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IQ - Ever CD (album) cover





4.05 | 679 ratings

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Cygnus X-2
Special Collaborator
Honorary Collaborator
4 stars IQ's album Ever ushered in the return of Peter Nichols to the lineup after a brief hiatus in the late 80s (in which they recorded two albums with a different vocalist, Nonzamo and Are You Sitting Comfortably?). This album also ushered in a return to the more progressive IQ, as their previous two efforts were more mainstream oriented and they lost the edge that they once had. What you can expect from this album is intricate and technical instrumental passages coupled with well timed and well executed vocal sections to create some of the most complex neo prog out there. The entire band shines, from the lush and melodic solos of Mike Holmes, to the keyboard wizardry of Martin Orford, to the precise and superb bass playing of John Jowitt, and to the technical and lush drumming of Paul Cook. This album is not their best, but it certainly is not their worst.

The Darkest Hour opens the album strong with some solid riffing in 7/8 and some great keyboard textures from Orford. Once Nichols voice enters the song, the listener can already hear the old IQ come back. Add some solid guitar arpeggios from Holmes and some solid drumming from Cook. The chorus breakdown is a nice mixture of solid bass textures and some great synthesizer lines from Orford. Expect some solid and intricate instrumental sections for the rest of the 10 minutes, it's surely worth it. Fading Senses is a nice acoustic guitar driven tune. The grand piano also has a great theme, and the bass line is very well written. The middle of the song is where the group finally all kicks in. Mike Holmes gives a very dynamic guitar solo here before a strong chord based riff is presented. Martin Orford then gets his chance to show his skill and gives a very spacey keyboard solo before a strong keyboard based ascending riff is played.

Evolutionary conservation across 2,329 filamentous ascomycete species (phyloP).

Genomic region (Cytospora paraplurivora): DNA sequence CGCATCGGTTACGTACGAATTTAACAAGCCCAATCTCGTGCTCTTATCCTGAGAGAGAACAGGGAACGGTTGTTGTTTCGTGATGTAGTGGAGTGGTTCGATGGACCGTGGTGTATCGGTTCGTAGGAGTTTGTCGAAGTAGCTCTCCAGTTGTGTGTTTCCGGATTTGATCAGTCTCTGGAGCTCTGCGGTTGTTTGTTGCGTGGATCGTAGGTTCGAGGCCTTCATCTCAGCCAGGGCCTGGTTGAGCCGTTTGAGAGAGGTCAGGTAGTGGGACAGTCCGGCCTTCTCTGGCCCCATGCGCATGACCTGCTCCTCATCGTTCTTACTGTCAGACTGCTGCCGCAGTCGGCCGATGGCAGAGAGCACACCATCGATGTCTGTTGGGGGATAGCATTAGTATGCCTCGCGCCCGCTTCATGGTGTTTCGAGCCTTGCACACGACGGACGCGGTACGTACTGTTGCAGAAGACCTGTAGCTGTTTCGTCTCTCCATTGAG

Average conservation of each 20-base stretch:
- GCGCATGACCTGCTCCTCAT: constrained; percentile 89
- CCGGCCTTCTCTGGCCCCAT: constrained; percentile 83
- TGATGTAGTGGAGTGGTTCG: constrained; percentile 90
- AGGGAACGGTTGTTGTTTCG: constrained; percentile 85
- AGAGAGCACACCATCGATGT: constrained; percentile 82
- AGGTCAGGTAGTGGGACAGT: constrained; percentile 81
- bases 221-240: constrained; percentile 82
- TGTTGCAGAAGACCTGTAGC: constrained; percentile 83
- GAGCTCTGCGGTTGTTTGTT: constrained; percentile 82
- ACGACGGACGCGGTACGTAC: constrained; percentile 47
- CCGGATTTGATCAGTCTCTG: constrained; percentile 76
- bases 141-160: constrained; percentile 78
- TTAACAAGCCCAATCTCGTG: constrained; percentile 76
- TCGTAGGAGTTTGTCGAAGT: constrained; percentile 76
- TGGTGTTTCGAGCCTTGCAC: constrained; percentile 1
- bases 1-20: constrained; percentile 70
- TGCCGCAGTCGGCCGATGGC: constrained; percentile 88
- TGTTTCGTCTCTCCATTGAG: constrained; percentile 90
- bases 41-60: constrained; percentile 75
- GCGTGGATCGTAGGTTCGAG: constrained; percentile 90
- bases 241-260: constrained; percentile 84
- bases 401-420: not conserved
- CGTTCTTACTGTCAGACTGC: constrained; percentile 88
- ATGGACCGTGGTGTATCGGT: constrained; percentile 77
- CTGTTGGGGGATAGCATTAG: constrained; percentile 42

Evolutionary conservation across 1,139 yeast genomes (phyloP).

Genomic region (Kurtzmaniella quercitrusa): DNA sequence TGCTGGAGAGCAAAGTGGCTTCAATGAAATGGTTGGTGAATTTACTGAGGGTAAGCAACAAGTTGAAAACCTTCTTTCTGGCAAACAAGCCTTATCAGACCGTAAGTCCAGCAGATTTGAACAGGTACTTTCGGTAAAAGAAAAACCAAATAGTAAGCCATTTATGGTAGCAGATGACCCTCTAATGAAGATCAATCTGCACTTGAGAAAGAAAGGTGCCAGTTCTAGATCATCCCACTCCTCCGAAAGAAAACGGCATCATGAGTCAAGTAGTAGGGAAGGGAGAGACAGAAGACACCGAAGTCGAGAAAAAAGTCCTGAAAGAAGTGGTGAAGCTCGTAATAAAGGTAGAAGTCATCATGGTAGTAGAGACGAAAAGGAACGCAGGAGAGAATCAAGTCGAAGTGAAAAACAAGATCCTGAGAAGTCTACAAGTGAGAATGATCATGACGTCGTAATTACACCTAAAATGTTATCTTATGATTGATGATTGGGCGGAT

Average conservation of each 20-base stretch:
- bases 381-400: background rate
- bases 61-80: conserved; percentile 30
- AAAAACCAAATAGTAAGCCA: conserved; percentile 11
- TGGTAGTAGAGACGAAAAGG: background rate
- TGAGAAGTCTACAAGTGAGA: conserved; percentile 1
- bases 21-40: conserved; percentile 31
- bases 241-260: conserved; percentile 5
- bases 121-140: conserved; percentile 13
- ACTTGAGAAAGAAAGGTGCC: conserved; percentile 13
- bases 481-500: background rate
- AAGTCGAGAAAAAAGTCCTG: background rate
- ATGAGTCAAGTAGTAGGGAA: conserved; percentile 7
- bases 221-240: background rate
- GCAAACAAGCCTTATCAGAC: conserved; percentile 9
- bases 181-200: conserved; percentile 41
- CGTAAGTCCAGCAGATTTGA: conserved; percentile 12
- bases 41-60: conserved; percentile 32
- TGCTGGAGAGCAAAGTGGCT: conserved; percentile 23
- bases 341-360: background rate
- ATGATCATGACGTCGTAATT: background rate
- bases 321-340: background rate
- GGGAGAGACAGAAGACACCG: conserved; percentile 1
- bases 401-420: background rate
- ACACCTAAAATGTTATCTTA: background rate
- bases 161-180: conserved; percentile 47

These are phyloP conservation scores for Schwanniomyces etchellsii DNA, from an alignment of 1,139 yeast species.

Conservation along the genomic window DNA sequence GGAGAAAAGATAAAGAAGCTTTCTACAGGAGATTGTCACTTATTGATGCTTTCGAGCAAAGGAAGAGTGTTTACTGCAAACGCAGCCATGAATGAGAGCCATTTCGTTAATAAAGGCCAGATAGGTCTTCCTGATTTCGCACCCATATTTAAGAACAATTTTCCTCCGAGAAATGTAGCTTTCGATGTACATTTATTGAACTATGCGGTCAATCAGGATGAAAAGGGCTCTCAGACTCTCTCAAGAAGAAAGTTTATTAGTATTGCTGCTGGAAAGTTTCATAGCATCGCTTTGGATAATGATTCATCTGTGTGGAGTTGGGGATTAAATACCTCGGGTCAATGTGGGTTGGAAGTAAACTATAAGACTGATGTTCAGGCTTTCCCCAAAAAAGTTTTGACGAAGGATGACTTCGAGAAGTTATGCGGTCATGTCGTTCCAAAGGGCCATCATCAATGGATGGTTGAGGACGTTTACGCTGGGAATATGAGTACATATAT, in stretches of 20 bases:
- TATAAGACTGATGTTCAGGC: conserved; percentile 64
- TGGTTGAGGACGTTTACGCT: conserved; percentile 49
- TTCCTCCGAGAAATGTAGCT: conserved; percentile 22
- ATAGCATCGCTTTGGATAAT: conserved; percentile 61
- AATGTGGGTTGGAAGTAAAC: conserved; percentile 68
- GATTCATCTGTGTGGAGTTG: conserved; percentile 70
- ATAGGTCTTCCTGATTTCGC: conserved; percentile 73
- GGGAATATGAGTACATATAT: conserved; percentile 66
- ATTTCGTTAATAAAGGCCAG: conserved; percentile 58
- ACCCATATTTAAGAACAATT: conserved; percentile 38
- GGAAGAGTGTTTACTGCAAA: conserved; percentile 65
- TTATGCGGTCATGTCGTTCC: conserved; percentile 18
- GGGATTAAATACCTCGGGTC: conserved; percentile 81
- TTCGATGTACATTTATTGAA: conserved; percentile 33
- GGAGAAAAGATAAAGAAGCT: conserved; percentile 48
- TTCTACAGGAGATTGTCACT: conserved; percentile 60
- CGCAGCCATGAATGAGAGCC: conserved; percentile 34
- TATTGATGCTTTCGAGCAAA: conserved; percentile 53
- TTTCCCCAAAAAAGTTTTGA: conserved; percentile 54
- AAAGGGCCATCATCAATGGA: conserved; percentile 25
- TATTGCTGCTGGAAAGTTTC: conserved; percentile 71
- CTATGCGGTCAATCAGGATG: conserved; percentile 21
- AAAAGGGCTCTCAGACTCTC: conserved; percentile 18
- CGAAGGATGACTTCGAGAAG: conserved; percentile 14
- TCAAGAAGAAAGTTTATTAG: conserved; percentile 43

Out of Nowhere fades in with a strong 7/4 riff before a guitar based riff is played under Nichols vocal. This is one of the poppier tracks on the album, but none the less it is a strong song. Further Away is the second epic of the album, clocking in at around 14 minutes. A very keyboard based introduction is augmented with a fitting flute motif compliment of Martin Orford. Jowitt really shines during this introduction, giving a dynamic bass performance that couples well with the swells of Mike Holmes' guitar. Strong riffs in 6/4 that sounds reminiscent of one of the themes in Born Brilliant (or is it the other way around?). This is the opus of the album, with a spectacular closing instrumental section that really showcases the skills of Mike Holmes.

Leap of Faith features some creative Holmes riffing and a more Marillion circa Script For a Jester's Tear sound in terms of atmosphere. A strong 7/8 riff is played the 3:30 mark; man do IQ love the time signature 7/8. The reprisal of a riff from The Darkest Hour is played here; this riff I speak of is in 5/8. Came Down closes the album with a melodic Mike Holmes solo and some very epic lyrics from Nichols. In the end, themes from the rest of the album are presented and played very effectively, giving the album a fitting ending.

Overall, Ever was IQ's return to the status quo. They hit the mark again with this album and there's not much I can fault this album with, except that there really is no real invention in IQ's sound. But other than that, there is not a lot to dislike about this album. 4.5/5.

Cygnus X-2 | 4/5 |


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